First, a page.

**Required math: derivatives, trig functions, chain rule, product rule **

**Required physics: none**

Here are a few examples of using the chain rule for derivatives. The general form of the chain rule is:

**Example 1. **The chain rule applies when we need the derivative of a ‘function of a function’, as in where , so for the first example, we will make it explicit which is the first function and which is the second.

First (outer) function: . Second (inner) function: .

First take the derivative of the outer function with respect to its variable :

Now take the derivative of the inner function with respect to :

Finally, multiply the two together:

This example could have been done by substituting *before* doing the derivative and in that case the chain rule isn’t needed. That is we could have said

We could then have taken the derivative directly to get . The next example will illustrate a case where the chain rule *must* be used.

**Example 2. **First function: ; Second function: (so, effectively, ).

First, the outer derivative:

Then, the inner derivative:

Then, the combination

Notice in the last step, we substituted for in terms of .

**Example 3.** The quotient rule is often stated as a separate rule for finding the derivative of the quotient of two functions, such as . However, it is easily derived from the chain and product rules, as we’ll see here.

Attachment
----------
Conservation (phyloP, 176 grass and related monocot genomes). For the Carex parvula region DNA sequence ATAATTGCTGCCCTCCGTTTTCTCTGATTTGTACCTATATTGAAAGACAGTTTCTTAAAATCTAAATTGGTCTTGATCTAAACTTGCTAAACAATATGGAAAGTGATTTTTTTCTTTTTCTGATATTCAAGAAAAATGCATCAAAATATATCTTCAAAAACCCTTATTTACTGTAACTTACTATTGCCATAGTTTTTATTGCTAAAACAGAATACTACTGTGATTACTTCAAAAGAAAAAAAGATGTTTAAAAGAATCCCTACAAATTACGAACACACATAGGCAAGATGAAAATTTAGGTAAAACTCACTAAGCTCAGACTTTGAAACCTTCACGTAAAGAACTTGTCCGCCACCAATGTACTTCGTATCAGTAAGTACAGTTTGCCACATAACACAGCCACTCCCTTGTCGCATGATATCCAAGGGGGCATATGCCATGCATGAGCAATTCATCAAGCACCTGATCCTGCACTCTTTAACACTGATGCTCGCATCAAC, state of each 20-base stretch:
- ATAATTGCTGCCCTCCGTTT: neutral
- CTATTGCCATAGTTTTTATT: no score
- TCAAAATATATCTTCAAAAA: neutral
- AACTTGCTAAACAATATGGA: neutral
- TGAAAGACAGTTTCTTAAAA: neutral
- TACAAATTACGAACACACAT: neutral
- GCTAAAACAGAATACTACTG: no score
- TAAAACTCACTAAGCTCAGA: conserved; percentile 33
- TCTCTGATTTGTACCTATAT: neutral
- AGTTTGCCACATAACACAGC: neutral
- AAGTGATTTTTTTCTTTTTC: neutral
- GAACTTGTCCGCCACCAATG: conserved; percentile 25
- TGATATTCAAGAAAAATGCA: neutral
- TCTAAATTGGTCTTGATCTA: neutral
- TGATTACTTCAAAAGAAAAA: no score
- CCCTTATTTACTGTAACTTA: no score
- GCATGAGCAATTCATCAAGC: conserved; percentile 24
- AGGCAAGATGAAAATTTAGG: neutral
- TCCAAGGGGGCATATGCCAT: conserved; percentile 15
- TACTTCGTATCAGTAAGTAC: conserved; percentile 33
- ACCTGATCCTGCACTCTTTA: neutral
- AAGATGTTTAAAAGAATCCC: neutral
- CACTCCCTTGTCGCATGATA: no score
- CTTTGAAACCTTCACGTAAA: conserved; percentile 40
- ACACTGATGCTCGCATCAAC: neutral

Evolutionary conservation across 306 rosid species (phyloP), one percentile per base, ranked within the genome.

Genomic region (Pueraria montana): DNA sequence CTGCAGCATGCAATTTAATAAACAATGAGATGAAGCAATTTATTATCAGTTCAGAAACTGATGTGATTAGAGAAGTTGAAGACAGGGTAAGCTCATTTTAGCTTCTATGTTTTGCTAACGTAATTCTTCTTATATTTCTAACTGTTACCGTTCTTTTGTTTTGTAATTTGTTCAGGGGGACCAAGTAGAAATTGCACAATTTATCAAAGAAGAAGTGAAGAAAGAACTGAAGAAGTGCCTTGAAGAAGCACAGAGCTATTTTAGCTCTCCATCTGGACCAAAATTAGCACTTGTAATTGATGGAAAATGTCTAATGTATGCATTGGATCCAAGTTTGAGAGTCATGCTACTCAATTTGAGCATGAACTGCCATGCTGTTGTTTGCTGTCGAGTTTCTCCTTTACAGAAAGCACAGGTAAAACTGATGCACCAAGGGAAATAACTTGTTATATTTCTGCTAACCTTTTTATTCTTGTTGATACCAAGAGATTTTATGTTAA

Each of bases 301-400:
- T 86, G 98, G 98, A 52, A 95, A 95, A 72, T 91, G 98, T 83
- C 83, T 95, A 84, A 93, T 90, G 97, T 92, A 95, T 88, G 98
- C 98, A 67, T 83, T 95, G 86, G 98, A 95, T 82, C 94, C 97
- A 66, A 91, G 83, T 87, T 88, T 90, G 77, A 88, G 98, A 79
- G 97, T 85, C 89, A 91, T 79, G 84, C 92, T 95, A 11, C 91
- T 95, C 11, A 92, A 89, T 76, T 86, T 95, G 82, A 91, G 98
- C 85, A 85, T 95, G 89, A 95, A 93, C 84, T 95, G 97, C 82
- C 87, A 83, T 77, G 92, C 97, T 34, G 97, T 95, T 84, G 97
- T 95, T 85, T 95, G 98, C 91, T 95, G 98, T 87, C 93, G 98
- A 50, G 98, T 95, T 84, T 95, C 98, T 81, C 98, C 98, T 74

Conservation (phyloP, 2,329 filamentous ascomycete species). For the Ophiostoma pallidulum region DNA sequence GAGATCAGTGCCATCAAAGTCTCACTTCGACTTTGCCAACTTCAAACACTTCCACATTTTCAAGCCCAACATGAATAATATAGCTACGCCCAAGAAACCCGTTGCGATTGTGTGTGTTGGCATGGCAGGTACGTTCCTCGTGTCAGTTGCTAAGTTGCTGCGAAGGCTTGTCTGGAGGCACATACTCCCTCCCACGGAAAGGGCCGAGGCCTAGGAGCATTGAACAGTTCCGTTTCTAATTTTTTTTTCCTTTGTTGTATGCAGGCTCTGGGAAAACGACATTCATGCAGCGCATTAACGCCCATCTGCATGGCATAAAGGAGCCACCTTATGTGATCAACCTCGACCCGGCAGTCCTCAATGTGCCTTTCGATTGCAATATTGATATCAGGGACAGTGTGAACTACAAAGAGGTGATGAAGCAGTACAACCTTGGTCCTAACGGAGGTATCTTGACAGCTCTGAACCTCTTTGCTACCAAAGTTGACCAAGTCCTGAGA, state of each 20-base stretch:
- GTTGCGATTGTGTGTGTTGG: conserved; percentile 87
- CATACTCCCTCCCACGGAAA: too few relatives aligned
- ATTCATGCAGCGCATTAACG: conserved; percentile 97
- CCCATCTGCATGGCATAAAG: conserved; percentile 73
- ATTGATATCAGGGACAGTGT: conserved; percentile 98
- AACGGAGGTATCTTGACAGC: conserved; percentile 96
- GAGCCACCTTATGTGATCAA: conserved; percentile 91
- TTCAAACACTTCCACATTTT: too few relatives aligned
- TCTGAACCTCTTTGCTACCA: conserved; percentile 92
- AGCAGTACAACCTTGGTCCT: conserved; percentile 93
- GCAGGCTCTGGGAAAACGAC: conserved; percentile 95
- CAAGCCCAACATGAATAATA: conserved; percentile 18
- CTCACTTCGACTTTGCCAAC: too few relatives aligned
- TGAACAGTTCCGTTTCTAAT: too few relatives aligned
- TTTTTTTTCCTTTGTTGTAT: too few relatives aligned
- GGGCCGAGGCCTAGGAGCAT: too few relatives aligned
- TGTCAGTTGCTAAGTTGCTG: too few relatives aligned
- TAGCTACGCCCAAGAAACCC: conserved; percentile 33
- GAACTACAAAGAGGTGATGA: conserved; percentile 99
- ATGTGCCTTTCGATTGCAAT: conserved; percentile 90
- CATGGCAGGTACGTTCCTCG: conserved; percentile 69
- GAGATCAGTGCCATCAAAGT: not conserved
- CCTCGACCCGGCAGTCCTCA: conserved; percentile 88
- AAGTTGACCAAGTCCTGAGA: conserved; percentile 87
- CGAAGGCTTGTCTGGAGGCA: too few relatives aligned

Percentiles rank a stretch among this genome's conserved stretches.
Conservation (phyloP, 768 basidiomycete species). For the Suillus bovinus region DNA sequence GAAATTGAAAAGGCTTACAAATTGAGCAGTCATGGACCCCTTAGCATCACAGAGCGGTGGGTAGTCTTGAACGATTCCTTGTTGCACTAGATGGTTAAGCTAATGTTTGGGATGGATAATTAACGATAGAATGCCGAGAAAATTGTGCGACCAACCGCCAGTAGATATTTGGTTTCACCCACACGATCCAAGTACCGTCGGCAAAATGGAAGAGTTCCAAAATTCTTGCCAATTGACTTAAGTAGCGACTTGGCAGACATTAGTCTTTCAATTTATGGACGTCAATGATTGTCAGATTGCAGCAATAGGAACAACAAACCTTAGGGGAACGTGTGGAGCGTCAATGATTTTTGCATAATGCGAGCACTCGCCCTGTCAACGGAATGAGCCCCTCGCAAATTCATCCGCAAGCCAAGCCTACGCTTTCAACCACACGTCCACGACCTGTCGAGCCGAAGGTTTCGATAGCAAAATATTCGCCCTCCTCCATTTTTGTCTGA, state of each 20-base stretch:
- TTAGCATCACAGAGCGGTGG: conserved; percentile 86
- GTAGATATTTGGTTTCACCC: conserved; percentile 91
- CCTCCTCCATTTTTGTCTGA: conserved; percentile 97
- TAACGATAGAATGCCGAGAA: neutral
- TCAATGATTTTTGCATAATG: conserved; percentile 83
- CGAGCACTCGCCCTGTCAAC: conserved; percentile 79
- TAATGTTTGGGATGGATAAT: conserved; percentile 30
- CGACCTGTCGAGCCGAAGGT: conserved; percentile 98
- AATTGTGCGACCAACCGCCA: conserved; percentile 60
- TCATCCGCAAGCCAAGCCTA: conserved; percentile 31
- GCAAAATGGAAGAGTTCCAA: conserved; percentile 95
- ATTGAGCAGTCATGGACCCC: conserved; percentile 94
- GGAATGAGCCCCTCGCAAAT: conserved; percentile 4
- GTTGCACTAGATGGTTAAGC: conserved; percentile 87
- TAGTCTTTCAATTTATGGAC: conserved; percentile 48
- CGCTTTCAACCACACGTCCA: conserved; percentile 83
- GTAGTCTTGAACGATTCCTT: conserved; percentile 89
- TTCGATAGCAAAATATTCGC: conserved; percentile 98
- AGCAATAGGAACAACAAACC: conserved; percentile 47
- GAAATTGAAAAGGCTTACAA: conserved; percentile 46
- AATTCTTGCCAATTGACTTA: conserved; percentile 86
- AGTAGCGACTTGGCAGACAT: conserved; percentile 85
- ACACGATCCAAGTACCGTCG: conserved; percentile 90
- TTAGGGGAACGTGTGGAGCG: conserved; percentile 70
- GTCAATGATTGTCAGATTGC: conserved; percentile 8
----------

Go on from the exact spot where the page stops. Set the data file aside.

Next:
We can rewrite the quotient as a product:

We can now use the product rule to get

We now need to use the chain rule to find the last derivative in the above formula. If we define , then

where again we have replaced by in the last line, just to get everything back in terms of . We can now combine this result with the earlier one from the product rule to get:

which is the quotient rule.

**Example 4.** Find the derivative of . This is a quotient, but rather than use the quotient rule directly, we will treat it as a product and use the procedure from example 3 to find the derivative using the product and chain rules.

A good exercise for the reader is to check this result by using the quotient rule at the end of Example 3 directly and show you get the same answer.

**Example 5.** Find the derivative of . This is a four-level nested function, so we’ll need to use the chain rule several times. We can write this function as with , and . (You should take the time to write this out and verify that these substitutions work before proceeding.)

The chain rule can now be applied in the form

Seen broken down like this, the problem becomes much easier, since we need to work out four standard derivatives:

Combining all these, we get

Here, in the first line, we’ve just plugged in the derivatives as calculated above. Then in each succeeding line, we have worked backwards through the functions to put everything in terms of . The last line just rearranges a couple of things to make it neater.

The final result is complex, but there are no tricks involved; we just apply the chain rule in the normal way.

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